The Rev. Canon Whitney Rice (she/her/hers) is an Episcopal priest who serves as the Canon for Evangelism & Discipleship Development for the Episcopal Diocese of Missouri.  She is a graduate of Yale Divinity School where she won the Yale University Charles S. Mersick Prize for Public Address and Preaching and the Yale University E. William Muehl Award for Excellence in Preaching.  She has taught undergraduate courses at the University of Indianapolis and has contributed to Lectionary Homiletics, the Young Clergy Women’s Project journal Fidelia’s Sisters, and other publications. She has served as a researcher and community ministry grant consultant for the Indianapolis Center for Congregations, is currently a staff writer for the Episcopal Digital Network’s Sermons That Work, and is an active participant in the activist clergy community for racial and economic justice in St. Louis. A communicator of the gospel at heart, she writes and teaches at Episcopal, United Methodist, and ELCA churches on a wide variety of topics including rethinking evangelism, stewardship, leadership, women’s theology of the body, mysticism, and spiritual development. When she’s not thinking about theology, particularly the intersection of evangelism and justice work (which is all the time, seriously), you’ll find her swing dancing.

The title of this blog comes from two gospel stories.

Roof Crashers comes from Mark 2: 1-5, 10-12:

“When Jesus returned to Capernaum after some days, it was reported that he was at home. So many gathered around that there was no longer room for them, not even in front of the door; and he was speaking the word to them. Then some people came, bringing to him a paralyzed man, carried by four of them. And when they could not bring him to Jesus because of the crowd, they removed the roof above him; and after having dug through it, they let down the mat on which the paralytic lay. When Jesus saw their faith, he said to the paralytic, ‘Son, your sins are forgiven.’…He said to the paralytic— ‘I say to you, stand up, take your mat and go to your home.’ And he stood up, and immediately took the mat and went out before all of them; so that they were all amazed and glorified God, saying, ‘We have never seen anything like this!’”

What moves me so deeply about this story is the love of this group of friends. They are so determined to help the one of them who is in need, and they will do whatever it takes to bring him before Jesus–up to and including property damage! And the trust that the paralyzed man has to have in his friends–to allow himself to be manhandled up onto a roof and lowered through it into an agitated crowd before a stranger–is equally as powerful.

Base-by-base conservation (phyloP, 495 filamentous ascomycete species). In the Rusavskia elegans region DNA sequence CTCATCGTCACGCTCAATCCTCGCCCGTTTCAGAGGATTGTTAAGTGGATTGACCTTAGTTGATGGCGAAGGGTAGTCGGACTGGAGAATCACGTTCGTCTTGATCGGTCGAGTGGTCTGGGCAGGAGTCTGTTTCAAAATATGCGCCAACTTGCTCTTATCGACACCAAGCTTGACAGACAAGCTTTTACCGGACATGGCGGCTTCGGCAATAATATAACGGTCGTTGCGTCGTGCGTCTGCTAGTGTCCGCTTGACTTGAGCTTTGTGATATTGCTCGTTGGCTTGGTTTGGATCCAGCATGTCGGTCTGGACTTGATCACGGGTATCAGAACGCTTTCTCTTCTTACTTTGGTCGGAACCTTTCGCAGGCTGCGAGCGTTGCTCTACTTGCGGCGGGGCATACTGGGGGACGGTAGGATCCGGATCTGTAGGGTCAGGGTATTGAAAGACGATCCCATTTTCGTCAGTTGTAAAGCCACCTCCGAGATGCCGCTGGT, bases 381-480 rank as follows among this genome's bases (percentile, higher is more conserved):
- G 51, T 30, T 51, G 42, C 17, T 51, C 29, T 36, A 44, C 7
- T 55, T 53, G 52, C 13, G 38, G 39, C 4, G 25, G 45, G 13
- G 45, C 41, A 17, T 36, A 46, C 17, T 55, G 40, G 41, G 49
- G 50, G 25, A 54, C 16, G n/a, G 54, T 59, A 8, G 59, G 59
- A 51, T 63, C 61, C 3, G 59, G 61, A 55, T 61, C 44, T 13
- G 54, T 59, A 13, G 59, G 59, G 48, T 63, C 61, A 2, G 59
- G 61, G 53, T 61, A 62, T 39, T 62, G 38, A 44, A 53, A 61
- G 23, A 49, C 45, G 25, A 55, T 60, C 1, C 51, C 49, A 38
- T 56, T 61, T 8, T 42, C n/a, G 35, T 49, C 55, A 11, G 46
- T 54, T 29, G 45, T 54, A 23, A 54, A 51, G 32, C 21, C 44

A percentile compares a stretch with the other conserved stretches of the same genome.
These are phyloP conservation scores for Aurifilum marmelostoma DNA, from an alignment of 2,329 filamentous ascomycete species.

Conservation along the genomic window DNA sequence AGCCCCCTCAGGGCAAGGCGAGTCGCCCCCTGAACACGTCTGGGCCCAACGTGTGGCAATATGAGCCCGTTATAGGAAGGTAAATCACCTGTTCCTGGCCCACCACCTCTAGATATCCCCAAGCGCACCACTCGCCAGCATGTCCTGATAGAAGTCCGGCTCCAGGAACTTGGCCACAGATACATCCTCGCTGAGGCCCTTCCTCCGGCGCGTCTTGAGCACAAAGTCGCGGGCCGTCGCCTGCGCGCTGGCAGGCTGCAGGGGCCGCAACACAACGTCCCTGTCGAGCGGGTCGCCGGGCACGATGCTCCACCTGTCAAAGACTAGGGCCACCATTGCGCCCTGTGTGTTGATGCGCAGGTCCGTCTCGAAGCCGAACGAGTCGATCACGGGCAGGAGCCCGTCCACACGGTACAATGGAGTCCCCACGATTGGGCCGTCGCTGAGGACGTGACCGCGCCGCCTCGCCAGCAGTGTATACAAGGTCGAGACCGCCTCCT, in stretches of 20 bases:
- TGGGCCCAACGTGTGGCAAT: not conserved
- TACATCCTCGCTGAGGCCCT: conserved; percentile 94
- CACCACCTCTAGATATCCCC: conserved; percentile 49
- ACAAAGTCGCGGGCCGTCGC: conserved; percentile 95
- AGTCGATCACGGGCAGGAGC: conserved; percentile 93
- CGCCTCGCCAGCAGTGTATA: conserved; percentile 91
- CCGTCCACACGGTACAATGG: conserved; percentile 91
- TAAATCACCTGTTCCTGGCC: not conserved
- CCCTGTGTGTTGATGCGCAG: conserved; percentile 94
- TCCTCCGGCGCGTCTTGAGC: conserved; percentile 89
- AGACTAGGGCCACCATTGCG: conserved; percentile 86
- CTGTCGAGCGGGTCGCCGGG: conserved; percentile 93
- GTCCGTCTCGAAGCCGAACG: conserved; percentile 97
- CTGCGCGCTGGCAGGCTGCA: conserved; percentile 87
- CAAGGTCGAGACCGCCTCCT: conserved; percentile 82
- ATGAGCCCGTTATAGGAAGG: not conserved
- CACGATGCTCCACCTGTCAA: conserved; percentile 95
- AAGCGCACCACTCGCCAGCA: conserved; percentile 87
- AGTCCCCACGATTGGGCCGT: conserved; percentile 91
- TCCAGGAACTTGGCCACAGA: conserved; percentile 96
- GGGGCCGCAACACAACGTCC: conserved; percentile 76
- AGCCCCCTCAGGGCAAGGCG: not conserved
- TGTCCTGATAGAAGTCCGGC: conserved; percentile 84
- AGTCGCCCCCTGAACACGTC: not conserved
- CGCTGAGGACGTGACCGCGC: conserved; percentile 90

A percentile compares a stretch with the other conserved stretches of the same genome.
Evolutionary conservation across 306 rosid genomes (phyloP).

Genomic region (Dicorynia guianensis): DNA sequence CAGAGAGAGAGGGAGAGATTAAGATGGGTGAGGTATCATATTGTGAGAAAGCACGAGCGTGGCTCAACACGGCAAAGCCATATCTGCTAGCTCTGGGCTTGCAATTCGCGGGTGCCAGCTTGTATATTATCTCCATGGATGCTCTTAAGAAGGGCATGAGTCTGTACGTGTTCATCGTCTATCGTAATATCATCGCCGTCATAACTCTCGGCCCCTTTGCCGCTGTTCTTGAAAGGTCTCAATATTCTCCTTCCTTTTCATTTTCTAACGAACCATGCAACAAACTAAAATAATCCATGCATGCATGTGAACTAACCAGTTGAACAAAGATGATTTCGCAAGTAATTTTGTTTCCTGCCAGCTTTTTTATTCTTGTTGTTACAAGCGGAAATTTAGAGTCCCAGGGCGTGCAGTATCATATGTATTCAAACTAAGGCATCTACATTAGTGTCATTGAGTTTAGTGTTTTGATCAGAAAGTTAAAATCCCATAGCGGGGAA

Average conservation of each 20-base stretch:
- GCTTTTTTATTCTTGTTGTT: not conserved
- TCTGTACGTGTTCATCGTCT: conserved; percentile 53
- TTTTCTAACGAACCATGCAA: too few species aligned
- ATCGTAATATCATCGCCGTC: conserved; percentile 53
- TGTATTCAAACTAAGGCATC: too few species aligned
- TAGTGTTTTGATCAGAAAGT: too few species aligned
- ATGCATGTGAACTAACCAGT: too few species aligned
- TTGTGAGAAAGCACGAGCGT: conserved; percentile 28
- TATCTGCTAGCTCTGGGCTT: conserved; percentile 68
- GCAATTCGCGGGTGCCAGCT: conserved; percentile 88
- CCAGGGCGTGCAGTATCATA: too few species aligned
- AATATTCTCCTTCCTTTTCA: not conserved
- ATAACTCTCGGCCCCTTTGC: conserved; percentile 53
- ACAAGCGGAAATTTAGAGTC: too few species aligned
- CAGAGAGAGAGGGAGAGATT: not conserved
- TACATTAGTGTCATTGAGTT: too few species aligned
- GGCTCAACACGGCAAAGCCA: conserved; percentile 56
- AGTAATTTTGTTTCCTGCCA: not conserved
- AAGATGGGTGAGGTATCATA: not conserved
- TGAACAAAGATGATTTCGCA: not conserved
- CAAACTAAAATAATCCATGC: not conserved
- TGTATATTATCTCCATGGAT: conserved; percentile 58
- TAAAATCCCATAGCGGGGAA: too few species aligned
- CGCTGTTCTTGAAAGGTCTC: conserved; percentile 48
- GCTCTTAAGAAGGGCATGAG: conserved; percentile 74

My favorite phrase is “when Jesus saw their faith.” Jesus saw the love this group of friends had for each other, their commitment to each other no matter what they were facing, the risk and challenge and work they were willing to put in to reach his presence, and Jesus himself was moved by it. To me this group of friends models how we should live in community, and hence inspired the name Roof Crashers.

Hem Grabbers comes from a story that is told in the gospels of Mark, Luke, and Matthew. Here is the version in Mark 5:24-34:

“And a large crowd followed Jesus and pressed in on him. Now there was a woman who had been suffering from hemorrhages for twelve years. She had endured much under many physicians, and had spent all that she had; and she was no better, but rather grew worse. She had heard about Jesus, and came up behind him in the crowd and touched his cloak, for she said, ‘If I but touch his clothes, I will be made well.’ Immediately her hemorrhage stopped; and she felt in her body that she was healed of her disease. Immediately aware that power had gone forth from him, Jesus turned about in the crowd and said, ‘Who touched my clothes?’ And his disciples said to him, ‘You see the crowd pressing in on you; how can you say, “Who touched me?”’ He looked all round to see who had done it. But the woman, knowing what had happened to her, came in fear and trembling, fell down before him, and told him the whole truth. He said to her, ‘Daughter, your faith has made you well; go in peace, and be healed of your disease.’”

So many of us worry that we are not worthy to be in the presence of God, that our mistakes and regrets and weaknesses disqualify us from grace. But the woman in this story personifies the place we all reach at some point when we have done all we can in our own strength and finally bring our wounded and hurting selves into the presence of Christ.

This woman’s heart is a maelstrom of faith, courage, exhaustion and utter desperation. Who would have thought that this is the mental and spiritual state that electrifies Jesus into a blazing conduit of healing? He loves us the most when we come to him at our worst, no longer hiding because we no longer have the strength to hide, at last honest, at last ready, at last…Hem Grabbers.